Renew On Line (UK) 48

Extracts from NATTA's journal
, issue 148 March-April 2004

   Welcome   Archives   Bulletin         


1. Even more offshore wind

2. BETTA , RO and Carbon trading

3. Wind - in the city and in the forests

4. Green Alliance : PSI report on Funding

5. Solar, Tidal, Hydro and biomass

6. Throwing caution at the wind

7. CHP gap confirmed

8. Long-life energy deal 

9. EU News

10. US News

11. World Renewables Roundup

12. Nuclear News

11. World Renewables Roundup

Hungary for Green Power

Hungary’s liberalized power market has made the sector more competitive, but there has also been protection for facilities using renewable energy sources.  It is hoped that the proportion of renewables used will rise to 3.6% from the current 0.5% by 2010, a deadline set by the EU (see the EU-25 accession state targets on p.10).  The current scheme is later expected to be replaced by a more competitive one based on ‘green certificates’ as  in some EU countries. As with the UK’s Renewables Obligation, under the green certificate scheme, electricity trading firms will be required to purchase a certain portion of the total power they sell from renewable resources, and would verify that they purchased green power by obtaining certificates from producers. Those who had excess could then trade with those who did not have enough to meet the governments target.

Source: Budapest Business Journal.

BP solar in Morocco

Apex-BP Solar, a subsidiary of BP France, in partnership with  Moroco’s Compagnie Marocaine des Hydrocarbures  (CMH) has won a major contract to supply and install solar PV systems, to provide electricity to households in Morocco’s Chichaoua Province, south of Marrakesh.  This will benefit 20,000 people who will gain access to lighting, radio, TV and refrigerators via a local solar energy distribution network. It should also lead to emissions cuts equivalent to 10 k tons CO2 over  a 10 year period.

Renewables in Jordan

The US Trade and Development Agency (USTDA) is to  partially fund a feasibility study with the Jordanian Ministry of Planning for US based Delenova Energy to acquire and expand two wind plants in the northern part of the Kingdom. The $179,000 grant for the study is designed to explore renewable power generation, in line with the Jordanian government’s goal of producing 5% of the country’s electricity from renewables by 2010.

Korea backs Solar & wind

The South Korean government is to provide significant  subsidies over the next 15 years for electricity producers who use solar and wind power. The Ministry of Commerce, Industry and Energy said that it would allow an above-market price for electricity generated with wind and solar power and subsidize the difference. Solar-generated electricity will be priced at 716.40 won (62 cents) per kilowatt-hour and wind-generated electricity will be traded at 107.66 won. The output from other forms of electrical power generation are traded at 47 won to 55 won/kWh per in the Korean market.   Source: JoongAngIlbo

New Zealand’s gas attack 

New Zealands very progressive policies on responding to Climate Change have not been without their problems. There have been strong objections from farmers to the plan to impose the worlds first levy on methane gas emissions from livestock.  Evidently around 37m tonnes of gas is produced each years, more than 90% of it from burping, rather than flatulence, giving a lie to the nick-name for the scheme- which has been labelled the ‘back-door tax’.  Even so, regardless of oriface, wind from the country’s 30m sheep and 10m cattle and 2m deer accounts for 60% of its greenhouse gas emissions. But the proposed new tax would cost farmers typically £110 p.a. Presumably a change in feed might help to some extent, but its a real problem that has to be faced somehow.    Source: Guardian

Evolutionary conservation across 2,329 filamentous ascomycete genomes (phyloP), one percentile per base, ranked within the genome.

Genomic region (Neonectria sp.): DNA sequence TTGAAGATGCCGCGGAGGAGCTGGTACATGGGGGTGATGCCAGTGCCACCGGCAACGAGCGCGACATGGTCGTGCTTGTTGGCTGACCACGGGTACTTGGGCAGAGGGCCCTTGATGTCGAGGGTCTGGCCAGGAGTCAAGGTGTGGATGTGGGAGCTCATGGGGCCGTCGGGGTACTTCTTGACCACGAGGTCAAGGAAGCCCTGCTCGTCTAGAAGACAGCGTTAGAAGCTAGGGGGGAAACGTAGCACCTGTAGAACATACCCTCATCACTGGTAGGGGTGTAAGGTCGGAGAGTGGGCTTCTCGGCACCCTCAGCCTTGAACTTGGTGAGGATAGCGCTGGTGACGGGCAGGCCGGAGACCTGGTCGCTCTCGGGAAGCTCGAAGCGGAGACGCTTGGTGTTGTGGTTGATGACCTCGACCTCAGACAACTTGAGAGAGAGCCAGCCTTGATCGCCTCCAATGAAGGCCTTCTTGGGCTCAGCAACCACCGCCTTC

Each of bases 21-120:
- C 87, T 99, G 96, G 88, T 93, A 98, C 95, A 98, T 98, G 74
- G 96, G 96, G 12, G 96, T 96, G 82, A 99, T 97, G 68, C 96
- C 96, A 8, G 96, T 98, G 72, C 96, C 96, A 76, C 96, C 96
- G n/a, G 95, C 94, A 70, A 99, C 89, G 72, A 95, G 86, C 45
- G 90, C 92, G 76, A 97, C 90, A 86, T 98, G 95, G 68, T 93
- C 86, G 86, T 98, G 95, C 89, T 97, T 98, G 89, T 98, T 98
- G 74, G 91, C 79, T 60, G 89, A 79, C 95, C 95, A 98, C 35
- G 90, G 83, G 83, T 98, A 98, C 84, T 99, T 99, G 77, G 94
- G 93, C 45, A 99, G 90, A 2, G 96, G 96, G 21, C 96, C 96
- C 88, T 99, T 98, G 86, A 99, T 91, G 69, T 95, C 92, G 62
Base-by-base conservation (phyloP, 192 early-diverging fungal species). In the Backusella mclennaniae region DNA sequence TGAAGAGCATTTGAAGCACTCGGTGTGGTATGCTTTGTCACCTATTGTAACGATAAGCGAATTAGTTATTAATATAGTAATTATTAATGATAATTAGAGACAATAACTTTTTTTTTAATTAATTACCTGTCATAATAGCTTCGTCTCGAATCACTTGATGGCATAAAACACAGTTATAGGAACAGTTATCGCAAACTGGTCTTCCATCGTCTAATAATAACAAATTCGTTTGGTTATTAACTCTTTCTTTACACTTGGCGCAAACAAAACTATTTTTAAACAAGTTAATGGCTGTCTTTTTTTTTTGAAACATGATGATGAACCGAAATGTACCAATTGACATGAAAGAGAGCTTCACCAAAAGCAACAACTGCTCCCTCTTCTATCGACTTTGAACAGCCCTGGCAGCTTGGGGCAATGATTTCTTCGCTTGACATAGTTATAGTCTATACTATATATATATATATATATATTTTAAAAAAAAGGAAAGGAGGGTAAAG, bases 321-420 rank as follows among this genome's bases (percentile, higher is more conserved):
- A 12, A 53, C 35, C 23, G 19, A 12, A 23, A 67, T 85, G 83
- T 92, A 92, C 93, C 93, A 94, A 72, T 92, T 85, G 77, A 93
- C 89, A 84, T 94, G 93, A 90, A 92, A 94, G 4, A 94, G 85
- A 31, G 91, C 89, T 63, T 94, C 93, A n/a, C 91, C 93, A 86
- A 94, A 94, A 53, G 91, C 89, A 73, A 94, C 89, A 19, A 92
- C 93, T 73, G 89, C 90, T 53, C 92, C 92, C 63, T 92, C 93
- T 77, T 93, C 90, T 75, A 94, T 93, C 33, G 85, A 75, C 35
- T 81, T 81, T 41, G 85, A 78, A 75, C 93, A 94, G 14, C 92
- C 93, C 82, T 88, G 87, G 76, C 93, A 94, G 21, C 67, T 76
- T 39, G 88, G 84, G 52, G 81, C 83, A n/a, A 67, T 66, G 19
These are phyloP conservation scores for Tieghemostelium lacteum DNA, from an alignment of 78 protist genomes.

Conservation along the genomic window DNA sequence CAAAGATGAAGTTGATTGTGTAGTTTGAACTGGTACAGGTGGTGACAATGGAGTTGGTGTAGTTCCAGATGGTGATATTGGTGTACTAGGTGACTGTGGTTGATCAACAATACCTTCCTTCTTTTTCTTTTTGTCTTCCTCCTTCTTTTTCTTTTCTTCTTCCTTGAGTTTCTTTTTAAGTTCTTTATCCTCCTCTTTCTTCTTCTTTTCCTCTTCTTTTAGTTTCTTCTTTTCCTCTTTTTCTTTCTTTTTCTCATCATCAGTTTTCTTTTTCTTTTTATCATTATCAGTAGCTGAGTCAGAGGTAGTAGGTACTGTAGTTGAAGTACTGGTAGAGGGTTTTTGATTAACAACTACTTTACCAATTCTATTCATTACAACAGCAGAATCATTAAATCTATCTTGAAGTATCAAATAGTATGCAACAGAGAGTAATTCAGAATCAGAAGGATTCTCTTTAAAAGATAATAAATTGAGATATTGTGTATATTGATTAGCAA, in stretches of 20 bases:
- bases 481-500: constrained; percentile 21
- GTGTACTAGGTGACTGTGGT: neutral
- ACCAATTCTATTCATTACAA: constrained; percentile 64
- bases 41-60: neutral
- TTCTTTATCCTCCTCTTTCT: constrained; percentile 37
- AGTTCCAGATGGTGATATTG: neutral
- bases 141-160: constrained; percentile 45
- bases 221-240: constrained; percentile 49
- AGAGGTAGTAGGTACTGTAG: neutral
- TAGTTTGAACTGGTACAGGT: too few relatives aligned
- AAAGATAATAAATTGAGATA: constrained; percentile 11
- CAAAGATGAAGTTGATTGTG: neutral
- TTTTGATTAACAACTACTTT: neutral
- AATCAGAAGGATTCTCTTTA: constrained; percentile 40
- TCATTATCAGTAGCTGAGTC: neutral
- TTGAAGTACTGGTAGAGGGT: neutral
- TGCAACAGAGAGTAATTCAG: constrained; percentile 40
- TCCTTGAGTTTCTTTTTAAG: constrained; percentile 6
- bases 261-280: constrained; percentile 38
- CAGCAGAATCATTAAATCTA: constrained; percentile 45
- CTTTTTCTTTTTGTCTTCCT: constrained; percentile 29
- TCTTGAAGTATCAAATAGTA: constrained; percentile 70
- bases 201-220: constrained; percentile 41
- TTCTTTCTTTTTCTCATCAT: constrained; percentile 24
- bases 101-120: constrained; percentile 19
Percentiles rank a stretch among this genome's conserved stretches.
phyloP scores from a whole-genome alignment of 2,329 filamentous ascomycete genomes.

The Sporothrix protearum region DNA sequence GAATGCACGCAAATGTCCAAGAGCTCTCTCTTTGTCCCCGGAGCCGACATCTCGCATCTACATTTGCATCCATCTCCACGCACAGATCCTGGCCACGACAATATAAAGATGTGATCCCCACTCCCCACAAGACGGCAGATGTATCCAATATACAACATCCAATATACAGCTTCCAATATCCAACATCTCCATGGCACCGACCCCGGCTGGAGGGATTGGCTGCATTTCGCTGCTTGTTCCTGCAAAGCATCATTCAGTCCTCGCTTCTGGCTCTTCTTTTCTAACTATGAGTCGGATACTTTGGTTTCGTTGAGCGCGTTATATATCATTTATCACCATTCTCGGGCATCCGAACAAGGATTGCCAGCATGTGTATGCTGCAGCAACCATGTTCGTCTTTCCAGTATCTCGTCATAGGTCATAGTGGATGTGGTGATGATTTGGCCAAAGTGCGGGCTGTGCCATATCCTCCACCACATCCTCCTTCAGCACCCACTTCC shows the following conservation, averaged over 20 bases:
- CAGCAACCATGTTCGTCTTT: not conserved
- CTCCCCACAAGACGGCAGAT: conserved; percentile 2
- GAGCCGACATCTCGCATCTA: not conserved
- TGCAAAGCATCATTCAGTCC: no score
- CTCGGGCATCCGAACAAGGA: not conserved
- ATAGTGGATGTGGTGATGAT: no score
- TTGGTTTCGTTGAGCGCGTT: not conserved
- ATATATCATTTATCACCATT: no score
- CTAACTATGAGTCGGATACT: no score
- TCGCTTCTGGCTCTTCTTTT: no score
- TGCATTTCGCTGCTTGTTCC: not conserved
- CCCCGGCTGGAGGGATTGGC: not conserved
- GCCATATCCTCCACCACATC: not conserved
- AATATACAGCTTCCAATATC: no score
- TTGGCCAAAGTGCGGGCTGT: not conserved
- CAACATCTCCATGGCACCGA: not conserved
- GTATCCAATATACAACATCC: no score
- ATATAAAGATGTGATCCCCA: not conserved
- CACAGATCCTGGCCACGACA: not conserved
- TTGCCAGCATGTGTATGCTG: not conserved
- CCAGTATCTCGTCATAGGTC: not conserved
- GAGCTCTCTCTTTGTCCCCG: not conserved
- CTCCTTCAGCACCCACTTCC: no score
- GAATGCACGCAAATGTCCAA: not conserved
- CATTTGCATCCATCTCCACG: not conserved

New Financial Support for Renewables

    • The UN Environment Programme (UNEP) has launched a Sustainable Energy Finance Initiative (SEFI) aimed at engaging the finance sector in renewables and energy efficiency.
    • Environmental Investment Partners, based in Poland
      , is launching a EUR 30-100m investment fund for venture capitalists to help develop renewable energy in Central European countries joining the EU in 2004. They commented  After these countries join the EU, their renewable energy sector will gain momentum due to environmental obligations these countries must meet.”
    • Ministers from over a dozen countries joined forces to launch the Renewable Energy and Energy Efficiency Partnership (REEEP) in London last October.  UK Foreign Secretary Jack Straw said ‘The aim of the REEEP is ambitious - to develop a global  network to promote the spread of renewable energy and more efficient use of energy’.  It plans to identify and remove policy and regulatory barriers to market development, and help match finance with renewable and energy efficiency projects. 
  • ...and an IEA Warning

The International Energy Agency says that the world needs $16 trillion of energy investment over the next 30 years if it is to meet growing demand. But it warned that this may not be easily forthcoming because liberalisation has made the levels of return much less certain. “Without new policy actions, world energy demand will rise by two-thirds between now and 2030 and the world economy will falter if these energy supplies are not made available”.

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